Mellanox rides networking upgrade wave
QDR InfiniBand, 10 GE taking off
The quad data rate InfiniBand and 10 Gigabit Ethernet upgrade cycles within big data centers are well under way as the global economy continues to thaw and companies like Mellanox are benefiting from a strengthening upgrade cycle.
Mellanox, which makes InfiniBand silicon and switches as well as InfiniBand and Ethernet adapters, saw revenues jump by 60.5 per cent in the first quarter, to $36.2m. And even though research, development, sales, and marketing costs all rose sharply, revenues climbed a lot faster than costs, so Mellanox was able to more than double net earnings in the quarter to $5.2m.
Mellanox ended the quarter with $217.4m in cash and short-term investments, plenty of cash to continue to do the development necessary to compete in the cut-throat networking space. That's also enough money for the company to jump into the Ethernet switching market, should it decide that is a good idea. But thus far, Mellanox seems content to make InfiniBand chips (which it sells to Voltaire and uses in its own switching products), make InfiniBand-Ethernet gateways, and make ConnectX adapters that support InfiniBand and Ethernet protocols.
The cheapest way to enter the 10 GE switch market might be to acquire Voltaire, which is within Mellanox' reach financially given that Voltaire has a current market capitalization of $124m and had about $44.6m in cash and equivalents at the end of the December quarter. With Voltaire not profitable in both 2008 and 2009 (on an annual basis), there may never be a better time to buy Voltaire. And if Mellanox can't see that, maybe the private equity firm, Garnett & Helfrich Capital, behind Blade Network Technologies can see it and will make a move.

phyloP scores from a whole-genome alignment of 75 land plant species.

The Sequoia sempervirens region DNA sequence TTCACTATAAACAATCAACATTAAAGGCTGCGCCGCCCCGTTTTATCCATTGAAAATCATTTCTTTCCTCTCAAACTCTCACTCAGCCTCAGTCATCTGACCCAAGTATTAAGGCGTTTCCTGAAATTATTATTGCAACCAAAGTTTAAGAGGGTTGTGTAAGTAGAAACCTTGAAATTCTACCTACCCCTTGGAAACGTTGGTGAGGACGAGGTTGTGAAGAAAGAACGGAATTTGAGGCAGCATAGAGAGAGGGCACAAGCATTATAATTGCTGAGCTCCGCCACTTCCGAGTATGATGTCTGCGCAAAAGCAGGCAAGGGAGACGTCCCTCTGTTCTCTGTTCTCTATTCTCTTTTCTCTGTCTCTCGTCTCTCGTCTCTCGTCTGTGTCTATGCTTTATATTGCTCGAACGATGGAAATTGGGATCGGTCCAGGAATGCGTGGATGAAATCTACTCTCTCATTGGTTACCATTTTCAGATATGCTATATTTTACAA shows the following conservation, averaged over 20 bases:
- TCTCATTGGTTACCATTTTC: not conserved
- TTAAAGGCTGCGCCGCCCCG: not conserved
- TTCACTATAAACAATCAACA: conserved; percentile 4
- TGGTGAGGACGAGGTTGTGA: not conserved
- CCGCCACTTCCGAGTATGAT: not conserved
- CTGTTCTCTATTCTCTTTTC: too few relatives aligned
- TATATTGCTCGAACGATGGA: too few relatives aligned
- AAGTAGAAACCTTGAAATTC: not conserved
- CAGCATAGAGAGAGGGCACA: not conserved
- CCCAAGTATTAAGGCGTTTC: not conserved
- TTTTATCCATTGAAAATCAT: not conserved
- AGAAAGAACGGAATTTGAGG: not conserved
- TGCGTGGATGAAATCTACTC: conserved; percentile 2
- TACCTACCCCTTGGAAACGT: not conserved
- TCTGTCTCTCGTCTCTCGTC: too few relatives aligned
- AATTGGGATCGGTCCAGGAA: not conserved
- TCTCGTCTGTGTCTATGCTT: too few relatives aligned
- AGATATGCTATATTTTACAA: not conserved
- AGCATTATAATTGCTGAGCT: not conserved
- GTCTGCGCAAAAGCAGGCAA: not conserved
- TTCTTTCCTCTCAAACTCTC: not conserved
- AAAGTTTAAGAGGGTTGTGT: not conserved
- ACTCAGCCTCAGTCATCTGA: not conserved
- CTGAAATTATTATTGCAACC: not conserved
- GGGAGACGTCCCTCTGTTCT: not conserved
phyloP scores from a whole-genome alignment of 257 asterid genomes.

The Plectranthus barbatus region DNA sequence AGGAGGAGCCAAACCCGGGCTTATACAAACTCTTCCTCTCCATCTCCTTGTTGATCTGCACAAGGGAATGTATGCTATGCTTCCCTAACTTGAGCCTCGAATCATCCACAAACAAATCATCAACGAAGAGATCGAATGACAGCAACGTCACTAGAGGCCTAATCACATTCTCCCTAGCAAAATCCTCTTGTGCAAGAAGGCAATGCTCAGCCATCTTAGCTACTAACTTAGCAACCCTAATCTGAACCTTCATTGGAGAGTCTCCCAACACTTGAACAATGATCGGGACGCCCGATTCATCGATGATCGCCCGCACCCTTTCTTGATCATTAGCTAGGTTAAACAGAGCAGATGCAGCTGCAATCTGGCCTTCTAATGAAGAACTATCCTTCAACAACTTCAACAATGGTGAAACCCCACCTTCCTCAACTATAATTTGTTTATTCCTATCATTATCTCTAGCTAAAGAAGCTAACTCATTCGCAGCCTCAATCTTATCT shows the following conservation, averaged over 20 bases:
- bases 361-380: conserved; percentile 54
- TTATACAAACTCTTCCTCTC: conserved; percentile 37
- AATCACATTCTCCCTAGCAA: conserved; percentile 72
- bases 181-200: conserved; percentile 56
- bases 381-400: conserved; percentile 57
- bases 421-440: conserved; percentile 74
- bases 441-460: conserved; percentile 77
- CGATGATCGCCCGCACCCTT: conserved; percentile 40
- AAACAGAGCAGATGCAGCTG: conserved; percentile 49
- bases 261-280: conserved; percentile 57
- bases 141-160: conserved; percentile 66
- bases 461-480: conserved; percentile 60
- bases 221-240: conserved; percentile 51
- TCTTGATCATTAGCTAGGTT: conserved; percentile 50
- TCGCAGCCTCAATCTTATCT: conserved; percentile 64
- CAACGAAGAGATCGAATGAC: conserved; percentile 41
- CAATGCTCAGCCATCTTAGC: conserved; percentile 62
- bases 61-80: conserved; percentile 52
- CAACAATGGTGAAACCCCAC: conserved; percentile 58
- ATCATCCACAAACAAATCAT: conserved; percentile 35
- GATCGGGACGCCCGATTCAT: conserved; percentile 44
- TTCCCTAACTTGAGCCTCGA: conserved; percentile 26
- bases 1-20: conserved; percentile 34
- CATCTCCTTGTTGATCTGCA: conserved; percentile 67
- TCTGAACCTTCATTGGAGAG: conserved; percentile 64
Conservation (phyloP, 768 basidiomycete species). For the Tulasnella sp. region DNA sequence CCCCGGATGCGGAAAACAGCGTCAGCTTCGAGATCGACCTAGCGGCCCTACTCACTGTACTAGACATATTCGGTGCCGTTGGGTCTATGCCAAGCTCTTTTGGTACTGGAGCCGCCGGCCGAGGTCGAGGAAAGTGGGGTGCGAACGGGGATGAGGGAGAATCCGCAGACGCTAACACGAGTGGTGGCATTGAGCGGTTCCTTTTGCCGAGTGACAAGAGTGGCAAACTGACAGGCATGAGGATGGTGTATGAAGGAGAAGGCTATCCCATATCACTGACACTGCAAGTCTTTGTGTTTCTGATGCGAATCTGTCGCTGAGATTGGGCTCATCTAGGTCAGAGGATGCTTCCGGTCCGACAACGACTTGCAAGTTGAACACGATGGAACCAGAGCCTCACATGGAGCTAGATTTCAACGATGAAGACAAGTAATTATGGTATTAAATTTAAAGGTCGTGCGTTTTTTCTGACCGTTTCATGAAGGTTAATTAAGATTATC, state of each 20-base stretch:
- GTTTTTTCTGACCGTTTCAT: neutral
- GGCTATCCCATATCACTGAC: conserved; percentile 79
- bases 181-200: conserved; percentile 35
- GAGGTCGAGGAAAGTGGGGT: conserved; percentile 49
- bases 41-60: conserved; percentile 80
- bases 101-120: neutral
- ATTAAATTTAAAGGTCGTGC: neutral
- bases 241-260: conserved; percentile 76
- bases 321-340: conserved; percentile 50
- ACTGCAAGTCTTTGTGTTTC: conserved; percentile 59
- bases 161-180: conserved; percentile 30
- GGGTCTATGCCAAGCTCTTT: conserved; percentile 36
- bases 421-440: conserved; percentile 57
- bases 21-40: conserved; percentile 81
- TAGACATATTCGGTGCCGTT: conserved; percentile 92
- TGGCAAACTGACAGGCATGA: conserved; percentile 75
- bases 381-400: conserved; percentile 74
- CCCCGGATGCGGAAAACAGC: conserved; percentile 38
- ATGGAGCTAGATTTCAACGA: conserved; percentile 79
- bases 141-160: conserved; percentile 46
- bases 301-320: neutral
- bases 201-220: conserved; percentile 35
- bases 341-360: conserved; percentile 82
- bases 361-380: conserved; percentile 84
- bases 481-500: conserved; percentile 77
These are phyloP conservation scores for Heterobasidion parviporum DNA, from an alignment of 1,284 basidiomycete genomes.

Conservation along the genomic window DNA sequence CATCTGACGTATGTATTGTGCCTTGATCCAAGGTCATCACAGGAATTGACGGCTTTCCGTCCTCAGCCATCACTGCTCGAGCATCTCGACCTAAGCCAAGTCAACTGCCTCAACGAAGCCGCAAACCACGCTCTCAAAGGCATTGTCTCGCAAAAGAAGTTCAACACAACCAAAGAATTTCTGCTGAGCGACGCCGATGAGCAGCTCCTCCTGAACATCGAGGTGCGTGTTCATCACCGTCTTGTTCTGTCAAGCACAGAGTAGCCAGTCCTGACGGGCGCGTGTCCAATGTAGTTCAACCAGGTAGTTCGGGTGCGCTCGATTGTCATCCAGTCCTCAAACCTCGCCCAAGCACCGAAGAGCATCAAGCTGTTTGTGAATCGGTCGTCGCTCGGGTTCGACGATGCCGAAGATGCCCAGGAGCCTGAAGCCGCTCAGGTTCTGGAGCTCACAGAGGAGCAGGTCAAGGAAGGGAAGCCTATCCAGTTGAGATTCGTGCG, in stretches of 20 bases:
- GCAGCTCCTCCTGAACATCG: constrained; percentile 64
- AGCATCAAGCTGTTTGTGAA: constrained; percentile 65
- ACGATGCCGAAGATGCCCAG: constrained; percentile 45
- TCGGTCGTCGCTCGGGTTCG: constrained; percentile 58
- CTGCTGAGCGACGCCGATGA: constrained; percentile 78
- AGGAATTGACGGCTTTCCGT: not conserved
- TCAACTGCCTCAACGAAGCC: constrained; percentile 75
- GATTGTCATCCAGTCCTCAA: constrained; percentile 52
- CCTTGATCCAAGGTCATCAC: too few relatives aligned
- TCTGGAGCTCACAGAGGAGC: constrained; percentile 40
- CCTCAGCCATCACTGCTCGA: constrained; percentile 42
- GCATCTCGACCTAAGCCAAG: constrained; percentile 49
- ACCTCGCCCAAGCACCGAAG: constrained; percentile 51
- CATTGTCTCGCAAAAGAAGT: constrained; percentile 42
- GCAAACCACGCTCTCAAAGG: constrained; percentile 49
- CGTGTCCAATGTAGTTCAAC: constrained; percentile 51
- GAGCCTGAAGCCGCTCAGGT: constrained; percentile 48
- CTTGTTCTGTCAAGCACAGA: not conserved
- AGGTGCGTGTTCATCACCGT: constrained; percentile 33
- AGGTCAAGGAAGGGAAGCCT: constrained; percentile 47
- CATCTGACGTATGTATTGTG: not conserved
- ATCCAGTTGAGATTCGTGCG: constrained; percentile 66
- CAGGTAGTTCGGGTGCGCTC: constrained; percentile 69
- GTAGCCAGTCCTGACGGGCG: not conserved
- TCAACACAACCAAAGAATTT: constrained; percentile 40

In a separate announcement, Mellanox said that its 10 GE and 40 GE adapters for servers will support the new RDMA over Converged Ethernet protocol that the InfiniBand Trade Association announced earlier this week. The RoCE protocol basically uses a tweaked version of the InfiniBand drivers from the OpenFabrics Alliance's, called the OpenFabrics Enterprise Distribution (OFED) collectively, to allow InfiniBand's Remote Direct Memory Access protocol - the secret sauce that gives InfiniBand such low latency - to run on a server but communicate through Ethernet adapters that support lossless data transmission.
This is yet another key feature that InfiniBand had all to itself for many years, giving it its high-performance niche. While RoCE will never offer the same performance of native InfiniBand, if it gets close, Mellanox may find itself wishing it had jumped into the 10 GE switching market when it had the cash and the chance. ®